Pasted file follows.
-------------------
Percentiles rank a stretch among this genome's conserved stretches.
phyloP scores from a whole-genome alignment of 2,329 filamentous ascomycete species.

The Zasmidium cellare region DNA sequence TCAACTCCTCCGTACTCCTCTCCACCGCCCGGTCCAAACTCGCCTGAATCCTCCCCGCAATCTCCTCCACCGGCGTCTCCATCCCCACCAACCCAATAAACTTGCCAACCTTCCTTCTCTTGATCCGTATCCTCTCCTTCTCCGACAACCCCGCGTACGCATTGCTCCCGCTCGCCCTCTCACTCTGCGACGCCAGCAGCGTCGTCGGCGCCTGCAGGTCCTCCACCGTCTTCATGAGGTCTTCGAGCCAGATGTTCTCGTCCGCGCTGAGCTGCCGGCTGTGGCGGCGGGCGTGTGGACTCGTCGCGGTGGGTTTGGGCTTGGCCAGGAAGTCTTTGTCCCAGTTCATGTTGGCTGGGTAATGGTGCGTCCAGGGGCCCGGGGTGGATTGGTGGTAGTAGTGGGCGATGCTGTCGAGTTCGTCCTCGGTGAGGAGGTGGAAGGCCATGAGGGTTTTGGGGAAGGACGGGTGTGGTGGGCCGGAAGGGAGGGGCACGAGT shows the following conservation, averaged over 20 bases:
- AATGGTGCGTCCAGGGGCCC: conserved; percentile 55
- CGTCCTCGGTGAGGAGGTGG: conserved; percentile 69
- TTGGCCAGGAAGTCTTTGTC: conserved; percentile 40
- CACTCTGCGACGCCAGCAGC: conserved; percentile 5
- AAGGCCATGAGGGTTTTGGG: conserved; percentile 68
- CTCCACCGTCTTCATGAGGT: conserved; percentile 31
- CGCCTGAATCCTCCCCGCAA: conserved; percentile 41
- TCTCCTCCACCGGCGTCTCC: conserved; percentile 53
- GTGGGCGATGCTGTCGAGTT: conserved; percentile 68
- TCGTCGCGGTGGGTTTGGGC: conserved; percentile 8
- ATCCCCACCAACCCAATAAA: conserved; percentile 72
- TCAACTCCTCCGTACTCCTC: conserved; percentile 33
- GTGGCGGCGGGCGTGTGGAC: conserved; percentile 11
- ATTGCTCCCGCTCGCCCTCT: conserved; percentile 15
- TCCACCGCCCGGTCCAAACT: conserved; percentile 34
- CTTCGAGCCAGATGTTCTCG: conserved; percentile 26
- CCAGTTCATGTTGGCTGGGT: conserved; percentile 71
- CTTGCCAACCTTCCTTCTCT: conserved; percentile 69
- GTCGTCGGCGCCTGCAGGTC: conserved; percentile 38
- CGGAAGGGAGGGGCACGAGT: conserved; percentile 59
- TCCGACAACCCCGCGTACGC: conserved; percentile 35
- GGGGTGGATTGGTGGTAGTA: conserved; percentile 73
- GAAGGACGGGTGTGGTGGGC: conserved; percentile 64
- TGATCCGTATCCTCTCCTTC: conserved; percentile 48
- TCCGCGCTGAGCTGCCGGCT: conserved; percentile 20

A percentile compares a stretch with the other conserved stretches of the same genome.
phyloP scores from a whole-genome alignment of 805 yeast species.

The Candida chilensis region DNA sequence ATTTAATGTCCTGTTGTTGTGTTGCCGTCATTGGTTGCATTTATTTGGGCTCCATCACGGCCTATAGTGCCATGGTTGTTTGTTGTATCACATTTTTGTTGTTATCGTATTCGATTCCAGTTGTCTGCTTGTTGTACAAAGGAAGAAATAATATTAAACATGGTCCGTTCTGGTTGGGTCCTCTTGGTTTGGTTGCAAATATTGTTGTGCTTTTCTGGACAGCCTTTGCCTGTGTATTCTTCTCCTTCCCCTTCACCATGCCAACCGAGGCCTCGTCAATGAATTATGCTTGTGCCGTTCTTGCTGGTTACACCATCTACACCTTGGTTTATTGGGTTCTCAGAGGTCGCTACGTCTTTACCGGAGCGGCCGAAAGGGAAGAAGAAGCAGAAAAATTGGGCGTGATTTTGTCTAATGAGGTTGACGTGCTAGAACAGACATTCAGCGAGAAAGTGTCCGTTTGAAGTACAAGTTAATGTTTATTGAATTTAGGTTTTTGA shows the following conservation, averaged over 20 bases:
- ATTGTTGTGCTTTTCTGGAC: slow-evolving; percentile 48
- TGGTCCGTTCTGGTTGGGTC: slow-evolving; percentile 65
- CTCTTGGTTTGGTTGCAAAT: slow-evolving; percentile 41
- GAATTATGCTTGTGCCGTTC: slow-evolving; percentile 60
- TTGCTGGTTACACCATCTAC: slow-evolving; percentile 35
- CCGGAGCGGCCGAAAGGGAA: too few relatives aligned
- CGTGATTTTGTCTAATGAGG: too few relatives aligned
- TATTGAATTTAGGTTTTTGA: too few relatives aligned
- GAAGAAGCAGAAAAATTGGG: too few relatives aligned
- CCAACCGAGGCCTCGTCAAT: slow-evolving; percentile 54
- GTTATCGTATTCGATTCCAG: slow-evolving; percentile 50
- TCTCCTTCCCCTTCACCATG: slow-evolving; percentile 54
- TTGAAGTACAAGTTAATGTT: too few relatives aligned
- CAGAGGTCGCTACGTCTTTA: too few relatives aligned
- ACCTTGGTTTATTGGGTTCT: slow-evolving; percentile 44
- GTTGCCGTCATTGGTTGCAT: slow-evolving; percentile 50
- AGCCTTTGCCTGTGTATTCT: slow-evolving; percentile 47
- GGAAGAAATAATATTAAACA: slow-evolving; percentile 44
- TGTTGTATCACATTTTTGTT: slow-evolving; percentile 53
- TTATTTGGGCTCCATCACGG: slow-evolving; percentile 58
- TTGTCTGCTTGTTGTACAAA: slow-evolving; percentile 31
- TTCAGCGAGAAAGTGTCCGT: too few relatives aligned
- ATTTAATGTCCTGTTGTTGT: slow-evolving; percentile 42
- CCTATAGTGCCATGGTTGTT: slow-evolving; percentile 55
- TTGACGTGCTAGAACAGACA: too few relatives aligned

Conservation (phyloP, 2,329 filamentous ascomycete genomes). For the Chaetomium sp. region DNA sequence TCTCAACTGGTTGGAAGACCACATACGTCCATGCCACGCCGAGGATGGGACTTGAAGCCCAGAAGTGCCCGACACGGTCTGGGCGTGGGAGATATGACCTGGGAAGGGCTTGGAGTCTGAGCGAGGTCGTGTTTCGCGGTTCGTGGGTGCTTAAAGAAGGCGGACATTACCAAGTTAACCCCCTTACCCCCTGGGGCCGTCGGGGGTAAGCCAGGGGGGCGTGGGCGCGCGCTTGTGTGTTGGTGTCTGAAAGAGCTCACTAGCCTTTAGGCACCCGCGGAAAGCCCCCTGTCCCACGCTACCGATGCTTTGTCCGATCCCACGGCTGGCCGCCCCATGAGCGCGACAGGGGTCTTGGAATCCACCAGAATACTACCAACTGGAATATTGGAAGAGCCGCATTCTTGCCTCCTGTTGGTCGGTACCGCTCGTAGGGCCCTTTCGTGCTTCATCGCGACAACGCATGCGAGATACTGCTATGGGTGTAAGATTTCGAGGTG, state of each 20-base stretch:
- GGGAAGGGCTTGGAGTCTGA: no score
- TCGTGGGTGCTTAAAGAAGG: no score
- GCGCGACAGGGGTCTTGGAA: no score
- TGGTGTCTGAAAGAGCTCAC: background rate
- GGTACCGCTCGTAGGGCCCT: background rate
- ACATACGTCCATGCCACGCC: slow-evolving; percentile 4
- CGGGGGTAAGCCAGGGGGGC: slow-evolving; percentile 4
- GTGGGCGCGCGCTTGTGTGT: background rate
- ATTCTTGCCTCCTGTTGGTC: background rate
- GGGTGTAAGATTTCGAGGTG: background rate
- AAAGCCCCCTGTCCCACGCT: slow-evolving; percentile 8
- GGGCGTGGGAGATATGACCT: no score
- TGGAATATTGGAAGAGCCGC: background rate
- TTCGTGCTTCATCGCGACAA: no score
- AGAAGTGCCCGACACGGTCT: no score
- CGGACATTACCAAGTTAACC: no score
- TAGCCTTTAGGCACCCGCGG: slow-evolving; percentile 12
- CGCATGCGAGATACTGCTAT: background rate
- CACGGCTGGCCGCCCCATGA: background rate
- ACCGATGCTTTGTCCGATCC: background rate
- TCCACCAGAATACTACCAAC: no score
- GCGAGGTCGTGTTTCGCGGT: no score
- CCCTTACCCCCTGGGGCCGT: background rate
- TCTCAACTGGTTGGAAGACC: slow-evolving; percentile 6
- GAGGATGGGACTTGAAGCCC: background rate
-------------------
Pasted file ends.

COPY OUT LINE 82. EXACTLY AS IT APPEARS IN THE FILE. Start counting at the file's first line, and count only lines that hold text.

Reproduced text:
- GAGGATGGGACTTGAAGCCC: background rate